Notes & Comments February 2006
The Peter Principle at Wabash?
Another college succumbs to P.C. groupthink.
People looking around for bright spots in American higher education often mention Wabash College, a small, well-to-do liberal arts institution for men in Crawfordsville, Indiana. With 850 male students, an endowment of $325 million, and a commitment to educate students “broadly in the traditional curriculum of the liberal arts” and “to cultivate qualities of character and leadership,” Wabash seems like a welcome atavism: an institution of higher education dedicated to serious study, decorousness, and what the college literature proudly hails as “the gentleman’s rule”: “A Wabash man will conduct himself at all times, both on and off campus, as a gentleman and a responsible citizen.” When was the last time you saw the term “gentleman” used at a college campus without an accompanying sneer?
A refreshing change, all that, from the usual po-mo, transgressive, dumbed-down, activist, anti-American spectacle we see at so many colleges and universities today. The question is, Can it last? Can Wabash maintain a modicum of independence from the politically correct group-think that has infected most educational institutions? We hope so. But news that, in its search for a new president, Wabash has named Dr. David C. Paris as one of three finalists for the position is not encouraging. As assiduous readers of these pages will remember, Dr. Paris, the outgoing Dean of the Faculty at Hamilton College, presided over a number of debacles at that once-distinguished college in Clinton, New York. Back in 2002, we reported on his role in bringing Annie Sprinkle, the prostitute-turned-porn star-turned-cutting-edge feminist performance artist to campus. To the objection that Ms. Sprinkle’s workshop devoted to “educating students and faculty on how better to pleasure themselves” was not the sort of thing parents had intended their tuition to support, Dr. Paris instantly began emitting mantras about the importance of free speech. Ironically, if not unexpectedly, Dr. Paris’s dedication to free speech evaporated when a concerned faculty member proposed to videotape Ms. Sprinkle’s performance and distribute copies to alumni.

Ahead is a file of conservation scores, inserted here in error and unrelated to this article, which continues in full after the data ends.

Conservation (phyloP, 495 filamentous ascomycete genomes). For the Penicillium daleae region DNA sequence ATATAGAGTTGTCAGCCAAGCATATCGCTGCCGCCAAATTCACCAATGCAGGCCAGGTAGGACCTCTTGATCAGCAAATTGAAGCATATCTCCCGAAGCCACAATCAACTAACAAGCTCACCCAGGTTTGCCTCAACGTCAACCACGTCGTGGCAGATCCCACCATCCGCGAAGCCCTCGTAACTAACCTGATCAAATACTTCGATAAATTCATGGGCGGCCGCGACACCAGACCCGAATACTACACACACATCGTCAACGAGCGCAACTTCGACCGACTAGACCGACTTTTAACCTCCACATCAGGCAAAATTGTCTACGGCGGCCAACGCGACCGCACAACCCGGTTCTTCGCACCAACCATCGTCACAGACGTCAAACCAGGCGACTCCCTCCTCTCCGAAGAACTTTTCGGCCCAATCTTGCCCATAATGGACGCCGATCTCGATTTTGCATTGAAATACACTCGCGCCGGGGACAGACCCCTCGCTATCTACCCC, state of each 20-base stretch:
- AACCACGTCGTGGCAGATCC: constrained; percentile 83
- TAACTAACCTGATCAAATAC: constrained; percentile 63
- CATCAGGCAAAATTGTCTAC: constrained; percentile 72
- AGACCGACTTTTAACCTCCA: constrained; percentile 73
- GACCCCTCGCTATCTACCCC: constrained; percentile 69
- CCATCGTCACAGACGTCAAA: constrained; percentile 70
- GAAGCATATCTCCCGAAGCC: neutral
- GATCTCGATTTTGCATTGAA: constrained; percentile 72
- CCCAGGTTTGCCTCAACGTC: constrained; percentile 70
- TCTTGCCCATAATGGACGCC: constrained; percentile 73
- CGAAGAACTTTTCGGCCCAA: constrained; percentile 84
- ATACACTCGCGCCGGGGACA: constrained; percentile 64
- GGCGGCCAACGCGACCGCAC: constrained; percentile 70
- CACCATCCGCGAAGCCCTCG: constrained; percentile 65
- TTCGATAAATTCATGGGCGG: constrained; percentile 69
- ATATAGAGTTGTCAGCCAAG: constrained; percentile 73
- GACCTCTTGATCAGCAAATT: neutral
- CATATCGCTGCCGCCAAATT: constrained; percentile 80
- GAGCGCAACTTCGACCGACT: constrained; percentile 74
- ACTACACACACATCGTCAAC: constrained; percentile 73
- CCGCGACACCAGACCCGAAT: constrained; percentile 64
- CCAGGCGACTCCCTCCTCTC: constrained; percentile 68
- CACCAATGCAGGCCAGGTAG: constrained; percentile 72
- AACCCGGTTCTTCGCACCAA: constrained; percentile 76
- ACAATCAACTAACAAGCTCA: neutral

Dr. Paris was Johnny-on-the-Spot again in December of 2004 when Susan Rosenberg, formerly of the Weather Underground, was invited to teach a month-long seminar at the college as an “artist- and activist-in-residence.” Rosenberg’s particular brand of activism, we remind readers, earned her a fifty-eight-year prison sentence in the aftermath of a robbery that left a Brinks guard and two policemen dead. Rosenberg’s invitation to Hamilton came from the Kirkland Project, a lavishly funded left-wing redoubt at the college to which Dr. Paris persistently paid obeisance.